The Khashoggi report, annotated

This report is provided by the ODNI. Questions should be directed to the NIO for Near East.

We assess that Saudi Arabia’s Crown Prince Muhammad bin Salman approved an operation in Istanbul, Turkey to capture or kill Saudi journalist Jamal Khashoggi.

There’s no waffling here: US intelligence implicates the crown prince in the murder of Khashoggi. It’s a conclusion that’s long been known, but now has the weight of the US government behind it. That’s particularly notable because former President Donald Trump would not blame bin Salman — and also refused to release a declassified intelligence assessment after Congress passed legislation requiring it to be made public.

The crown prince cemented his grip on power November 2017 when about 200 people, including at least 17 princes, were arrested and detained at the Riyadh Ritz Carlton. Read that story here.

We assess that Saudi Arabia’s Crown Prince Muhammad bin Salman approved an operation in Istanbul, Turkey to capture or kill Saudi journalist Jamal Khashoggi. We base this assessment on the Crown Prince’s control of decisionmaking in the Kingdom since 2017, the direct involvement of a key adviser and members of Muhammad bin Salman’s protective detail in the operation, and the Crown Prince’s support for using violent measures to silence dissidents abroad, including Khashoggi. Since 2017, the Crown Prince has had absolute control of the Kingdom’s security and intelligence organizations, making it highly unlikely that Saudi officials would have carried out an operation of this nature without the Crown Prince’s authorization.

The assessment that bin Salman has “absolute control” over the Kingdom’s security and intelligence operations again does not mince words. We don’t know the intelligence that the assessment is based on — the four-page report, prepared this month, is short on details.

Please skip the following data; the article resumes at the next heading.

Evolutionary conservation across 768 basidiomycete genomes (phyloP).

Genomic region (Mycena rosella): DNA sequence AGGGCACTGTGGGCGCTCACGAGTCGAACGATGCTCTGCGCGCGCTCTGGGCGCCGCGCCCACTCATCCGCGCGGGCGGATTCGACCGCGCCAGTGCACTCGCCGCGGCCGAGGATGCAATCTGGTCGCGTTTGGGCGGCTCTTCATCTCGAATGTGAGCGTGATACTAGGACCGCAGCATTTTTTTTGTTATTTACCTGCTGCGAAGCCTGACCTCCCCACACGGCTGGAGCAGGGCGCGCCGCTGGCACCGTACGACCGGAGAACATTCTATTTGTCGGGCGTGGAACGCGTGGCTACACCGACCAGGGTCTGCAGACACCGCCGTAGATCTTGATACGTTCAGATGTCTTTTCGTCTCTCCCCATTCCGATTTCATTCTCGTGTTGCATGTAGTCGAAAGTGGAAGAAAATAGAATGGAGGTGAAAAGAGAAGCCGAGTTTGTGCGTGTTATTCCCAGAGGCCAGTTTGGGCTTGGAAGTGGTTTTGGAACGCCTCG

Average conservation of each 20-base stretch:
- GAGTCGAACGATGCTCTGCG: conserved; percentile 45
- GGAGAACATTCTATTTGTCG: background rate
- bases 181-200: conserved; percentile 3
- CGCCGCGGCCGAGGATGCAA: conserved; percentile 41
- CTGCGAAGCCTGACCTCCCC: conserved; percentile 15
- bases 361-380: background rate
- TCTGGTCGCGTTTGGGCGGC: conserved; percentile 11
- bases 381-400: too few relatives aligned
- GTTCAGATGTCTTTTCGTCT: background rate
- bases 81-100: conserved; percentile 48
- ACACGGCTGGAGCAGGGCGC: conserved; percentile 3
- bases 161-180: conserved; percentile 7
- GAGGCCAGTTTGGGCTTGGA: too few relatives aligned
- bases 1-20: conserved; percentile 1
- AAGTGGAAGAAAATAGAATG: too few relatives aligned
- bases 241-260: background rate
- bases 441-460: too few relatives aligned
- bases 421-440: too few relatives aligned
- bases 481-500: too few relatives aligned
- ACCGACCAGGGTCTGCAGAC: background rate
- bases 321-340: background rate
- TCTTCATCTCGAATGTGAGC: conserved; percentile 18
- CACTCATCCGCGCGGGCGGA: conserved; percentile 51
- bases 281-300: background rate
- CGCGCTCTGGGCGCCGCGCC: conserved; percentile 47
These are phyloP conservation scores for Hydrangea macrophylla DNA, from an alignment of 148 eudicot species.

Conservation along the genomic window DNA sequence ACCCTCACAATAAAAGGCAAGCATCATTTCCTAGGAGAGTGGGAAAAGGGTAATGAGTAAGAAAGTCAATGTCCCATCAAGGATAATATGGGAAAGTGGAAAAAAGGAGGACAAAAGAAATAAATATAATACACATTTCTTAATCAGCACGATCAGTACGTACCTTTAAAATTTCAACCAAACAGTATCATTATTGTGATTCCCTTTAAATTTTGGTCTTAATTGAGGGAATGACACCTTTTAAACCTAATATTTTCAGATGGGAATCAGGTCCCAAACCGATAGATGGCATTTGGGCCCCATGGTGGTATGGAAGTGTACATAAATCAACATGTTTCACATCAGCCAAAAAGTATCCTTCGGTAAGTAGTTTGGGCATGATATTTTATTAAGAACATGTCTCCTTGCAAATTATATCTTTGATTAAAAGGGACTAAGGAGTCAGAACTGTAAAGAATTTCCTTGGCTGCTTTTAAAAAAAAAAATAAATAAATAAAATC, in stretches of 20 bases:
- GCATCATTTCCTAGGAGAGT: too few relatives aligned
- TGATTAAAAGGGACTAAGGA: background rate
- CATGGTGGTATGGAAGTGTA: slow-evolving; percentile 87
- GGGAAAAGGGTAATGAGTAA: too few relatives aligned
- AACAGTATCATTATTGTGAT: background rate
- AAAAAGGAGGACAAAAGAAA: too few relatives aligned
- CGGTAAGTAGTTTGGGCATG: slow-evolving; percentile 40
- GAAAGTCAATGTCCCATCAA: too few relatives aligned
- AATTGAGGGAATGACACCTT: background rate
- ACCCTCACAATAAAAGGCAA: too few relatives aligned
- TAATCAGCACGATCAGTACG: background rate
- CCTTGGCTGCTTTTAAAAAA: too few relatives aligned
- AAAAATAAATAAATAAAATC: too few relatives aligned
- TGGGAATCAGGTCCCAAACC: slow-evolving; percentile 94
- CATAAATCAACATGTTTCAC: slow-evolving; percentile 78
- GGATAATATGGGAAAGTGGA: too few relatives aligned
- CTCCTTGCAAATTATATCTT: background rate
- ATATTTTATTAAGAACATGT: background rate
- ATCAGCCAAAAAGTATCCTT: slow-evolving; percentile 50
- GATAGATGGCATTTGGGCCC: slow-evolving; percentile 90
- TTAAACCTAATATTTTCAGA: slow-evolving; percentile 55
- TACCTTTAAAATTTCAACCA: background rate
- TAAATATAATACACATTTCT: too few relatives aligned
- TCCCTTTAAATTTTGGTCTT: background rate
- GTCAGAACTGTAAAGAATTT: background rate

This is a key detail linking bin Salman to the killing of Khashoggi. The Rapid Intervention Force’s involvement has long been in the public sphere, but now the US intelligence community is making the connection publicly. The Treasury Department announced sanctions against the group, known as the Tiger Squad, on Friday shortly after the report was released.

CNN’s Alex Marquardt reported this week that two private jets used by the assassination squad were owned by a company that less than a year prior had been seized by bin Salman, according to recently filed court documents seen by CNN.

While there’s no hesitation in the assessment that the crown prince directed the operation against Khashoggi, this suggests there’s more ambiguity surrounding the question of when the operation shifted from capturing Khashoggi to murdering him after he entered the Saudi consulate in Istanbul.

We have high confidence that the following individuals participated in, ordered, or were otherwise complicit in or responsible for the death of Jamal Khashoggi on behalf of Muhammad bin Salman. We do not know whether these individuals knew in advance that the operation would result in Khashoggi’s death.

The intelligence community’s assessments are never absolute. They are issued with varying degrees of confidence. Here the use of “high confidence” suggests there’s little doubt or disagreement inside the intelligence community about the involvement of the individuals listed in the operation.

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